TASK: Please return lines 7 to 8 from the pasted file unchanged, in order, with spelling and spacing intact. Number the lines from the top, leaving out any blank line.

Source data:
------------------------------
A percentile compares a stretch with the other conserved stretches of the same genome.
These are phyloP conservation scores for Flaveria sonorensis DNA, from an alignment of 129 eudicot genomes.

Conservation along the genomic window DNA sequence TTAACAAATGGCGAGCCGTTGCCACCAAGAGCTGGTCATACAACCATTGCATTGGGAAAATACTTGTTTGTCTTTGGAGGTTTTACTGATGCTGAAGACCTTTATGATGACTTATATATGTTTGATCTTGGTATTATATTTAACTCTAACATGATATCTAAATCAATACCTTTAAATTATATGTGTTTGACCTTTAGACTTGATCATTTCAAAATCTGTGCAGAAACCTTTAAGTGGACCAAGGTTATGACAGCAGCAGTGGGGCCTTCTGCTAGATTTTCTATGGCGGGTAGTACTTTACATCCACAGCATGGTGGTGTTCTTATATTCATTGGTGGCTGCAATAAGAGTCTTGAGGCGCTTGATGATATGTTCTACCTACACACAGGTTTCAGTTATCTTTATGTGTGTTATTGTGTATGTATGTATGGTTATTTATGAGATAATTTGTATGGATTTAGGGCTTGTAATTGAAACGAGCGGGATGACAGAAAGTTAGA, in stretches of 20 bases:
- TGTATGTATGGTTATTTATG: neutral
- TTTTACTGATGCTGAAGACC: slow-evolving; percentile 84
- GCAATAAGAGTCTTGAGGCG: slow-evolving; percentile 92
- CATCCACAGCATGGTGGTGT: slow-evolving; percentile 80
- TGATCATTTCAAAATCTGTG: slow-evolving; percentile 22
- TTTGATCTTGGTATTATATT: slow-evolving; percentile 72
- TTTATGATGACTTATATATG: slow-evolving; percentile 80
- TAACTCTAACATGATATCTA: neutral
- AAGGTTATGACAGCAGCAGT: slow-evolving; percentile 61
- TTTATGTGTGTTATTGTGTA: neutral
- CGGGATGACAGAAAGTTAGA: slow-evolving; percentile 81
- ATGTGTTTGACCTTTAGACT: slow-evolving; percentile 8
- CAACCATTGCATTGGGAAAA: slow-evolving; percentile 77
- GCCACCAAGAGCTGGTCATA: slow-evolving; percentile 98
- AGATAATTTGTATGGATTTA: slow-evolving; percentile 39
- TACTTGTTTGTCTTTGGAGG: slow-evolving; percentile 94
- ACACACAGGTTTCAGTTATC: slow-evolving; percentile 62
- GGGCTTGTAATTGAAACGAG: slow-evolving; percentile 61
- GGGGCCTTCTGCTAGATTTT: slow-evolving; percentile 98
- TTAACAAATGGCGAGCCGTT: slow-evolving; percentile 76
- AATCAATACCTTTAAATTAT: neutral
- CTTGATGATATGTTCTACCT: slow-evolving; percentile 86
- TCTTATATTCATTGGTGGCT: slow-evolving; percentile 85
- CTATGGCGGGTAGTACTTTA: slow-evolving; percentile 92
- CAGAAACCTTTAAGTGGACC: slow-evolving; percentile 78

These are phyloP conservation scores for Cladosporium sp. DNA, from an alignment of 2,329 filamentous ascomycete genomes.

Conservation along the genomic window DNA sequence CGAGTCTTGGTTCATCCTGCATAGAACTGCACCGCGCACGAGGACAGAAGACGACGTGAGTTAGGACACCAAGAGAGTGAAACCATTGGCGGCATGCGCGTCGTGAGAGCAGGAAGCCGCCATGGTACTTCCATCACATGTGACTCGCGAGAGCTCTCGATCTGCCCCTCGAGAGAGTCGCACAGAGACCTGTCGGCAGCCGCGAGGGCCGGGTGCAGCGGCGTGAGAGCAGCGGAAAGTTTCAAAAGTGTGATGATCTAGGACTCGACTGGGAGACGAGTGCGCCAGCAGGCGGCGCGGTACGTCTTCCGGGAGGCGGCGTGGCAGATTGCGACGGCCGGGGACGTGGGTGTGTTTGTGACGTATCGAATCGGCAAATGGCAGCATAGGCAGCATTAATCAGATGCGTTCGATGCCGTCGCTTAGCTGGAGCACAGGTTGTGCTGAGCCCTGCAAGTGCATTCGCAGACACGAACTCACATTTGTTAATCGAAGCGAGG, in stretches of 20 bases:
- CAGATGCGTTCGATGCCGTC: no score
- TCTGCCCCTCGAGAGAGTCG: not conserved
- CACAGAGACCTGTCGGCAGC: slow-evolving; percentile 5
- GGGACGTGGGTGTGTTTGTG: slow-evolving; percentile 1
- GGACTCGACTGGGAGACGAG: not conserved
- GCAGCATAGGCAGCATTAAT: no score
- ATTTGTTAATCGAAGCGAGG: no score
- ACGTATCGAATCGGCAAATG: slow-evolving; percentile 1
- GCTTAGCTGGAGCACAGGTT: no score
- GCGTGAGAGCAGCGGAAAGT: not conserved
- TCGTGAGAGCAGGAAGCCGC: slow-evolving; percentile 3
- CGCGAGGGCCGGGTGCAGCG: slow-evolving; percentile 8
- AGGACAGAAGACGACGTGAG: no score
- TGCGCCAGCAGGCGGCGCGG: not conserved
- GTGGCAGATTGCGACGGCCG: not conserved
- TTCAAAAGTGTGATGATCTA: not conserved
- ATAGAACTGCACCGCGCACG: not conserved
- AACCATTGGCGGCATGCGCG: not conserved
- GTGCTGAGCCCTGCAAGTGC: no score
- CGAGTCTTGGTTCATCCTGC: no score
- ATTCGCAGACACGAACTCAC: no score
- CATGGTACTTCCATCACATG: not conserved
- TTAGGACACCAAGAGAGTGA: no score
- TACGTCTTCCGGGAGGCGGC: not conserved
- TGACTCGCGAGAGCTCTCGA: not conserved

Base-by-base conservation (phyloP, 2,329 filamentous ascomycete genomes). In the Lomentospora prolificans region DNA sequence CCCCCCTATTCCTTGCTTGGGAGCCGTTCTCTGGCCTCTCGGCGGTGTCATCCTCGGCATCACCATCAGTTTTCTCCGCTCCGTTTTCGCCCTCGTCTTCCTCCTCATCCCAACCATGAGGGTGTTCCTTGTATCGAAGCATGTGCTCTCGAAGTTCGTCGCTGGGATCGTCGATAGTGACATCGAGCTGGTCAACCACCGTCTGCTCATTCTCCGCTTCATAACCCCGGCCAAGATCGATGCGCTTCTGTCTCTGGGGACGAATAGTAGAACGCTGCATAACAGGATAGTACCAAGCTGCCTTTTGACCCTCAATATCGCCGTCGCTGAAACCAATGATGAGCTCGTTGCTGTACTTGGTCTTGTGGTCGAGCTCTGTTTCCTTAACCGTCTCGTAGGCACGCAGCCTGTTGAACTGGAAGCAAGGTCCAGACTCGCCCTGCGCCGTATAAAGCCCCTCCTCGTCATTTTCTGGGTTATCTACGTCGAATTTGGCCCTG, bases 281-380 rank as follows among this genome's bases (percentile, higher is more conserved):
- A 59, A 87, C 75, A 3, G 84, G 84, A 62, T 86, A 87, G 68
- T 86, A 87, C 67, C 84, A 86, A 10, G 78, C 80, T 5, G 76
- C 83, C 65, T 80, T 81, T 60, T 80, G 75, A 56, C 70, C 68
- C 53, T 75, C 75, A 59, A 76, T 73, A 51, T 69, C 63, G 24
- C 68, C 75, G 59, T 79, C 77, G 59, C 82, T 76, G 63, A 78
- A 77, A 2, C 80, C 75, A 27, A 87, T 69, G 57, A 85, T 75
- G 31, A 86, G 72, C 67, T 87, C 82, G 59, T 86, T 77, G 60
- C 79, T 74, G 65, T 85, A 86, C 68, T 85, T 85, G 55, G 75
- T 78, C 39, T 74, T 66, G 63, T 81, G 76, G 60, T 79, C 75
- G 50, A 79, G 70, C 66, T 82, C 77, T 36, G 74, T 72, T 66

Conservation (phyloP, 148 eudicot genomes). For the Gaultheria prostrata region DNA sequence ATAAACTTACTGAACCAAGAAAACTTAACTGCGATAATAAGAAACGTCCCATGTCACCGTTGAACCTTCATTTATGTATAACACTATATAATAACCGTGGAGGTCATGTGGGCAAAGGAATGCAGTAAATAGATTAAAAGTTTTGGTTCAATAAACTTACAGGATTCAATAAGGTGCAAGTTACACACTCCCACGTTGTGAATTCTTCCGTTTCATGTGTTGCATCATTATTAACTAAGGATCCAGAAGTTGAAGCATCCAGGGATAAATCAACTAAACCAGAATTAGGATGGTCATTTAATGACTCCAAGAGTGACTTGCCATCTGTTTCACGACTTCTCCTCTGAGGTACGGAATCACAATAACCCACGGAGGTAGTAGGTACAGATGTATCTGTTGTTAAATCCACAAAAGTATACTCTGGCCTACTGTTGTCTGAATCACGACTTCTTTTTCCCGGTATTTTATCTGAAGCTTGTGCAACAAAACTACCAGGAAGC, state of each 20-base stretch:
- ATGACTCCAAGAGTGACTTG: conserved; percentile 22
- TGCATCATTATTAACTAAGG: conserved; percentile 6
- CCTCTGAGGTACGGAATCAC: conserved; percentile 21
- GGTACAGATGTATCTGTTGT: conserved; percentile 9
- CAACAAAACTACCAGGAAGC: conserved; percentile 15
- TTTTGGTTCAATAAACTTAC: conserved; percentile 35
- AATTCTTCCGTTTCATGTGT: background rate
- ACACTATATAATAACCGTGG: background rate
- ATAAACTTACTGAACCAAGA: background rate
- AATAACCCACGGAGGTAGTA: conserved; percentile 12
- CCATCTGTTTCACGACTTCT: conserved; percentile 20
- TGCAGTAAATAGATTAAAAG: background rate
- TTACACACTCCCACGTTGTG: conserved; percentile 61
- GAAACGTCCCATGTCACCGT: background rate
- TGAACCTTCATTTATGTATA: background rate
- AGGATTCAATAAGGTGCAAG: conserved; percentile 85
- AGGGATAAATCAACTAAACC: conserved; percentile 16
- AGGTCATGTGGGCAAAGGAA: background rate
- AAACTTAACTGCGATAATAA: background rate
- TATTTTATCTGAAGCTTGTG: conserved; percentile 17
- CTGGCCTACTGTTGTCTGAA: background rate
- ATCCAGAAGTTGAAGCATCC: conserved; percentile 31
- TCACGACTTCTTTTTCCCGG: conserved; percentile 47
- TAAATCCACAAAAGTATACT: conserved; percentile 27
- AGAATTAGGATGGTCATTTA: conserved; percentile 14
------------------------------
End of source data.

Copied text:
- CATCCACAGCATGGTGGTGT: slow-evolving; percentile 80
- TGATCATTTCAAAATCTGTG: slow-evolving; percentile 22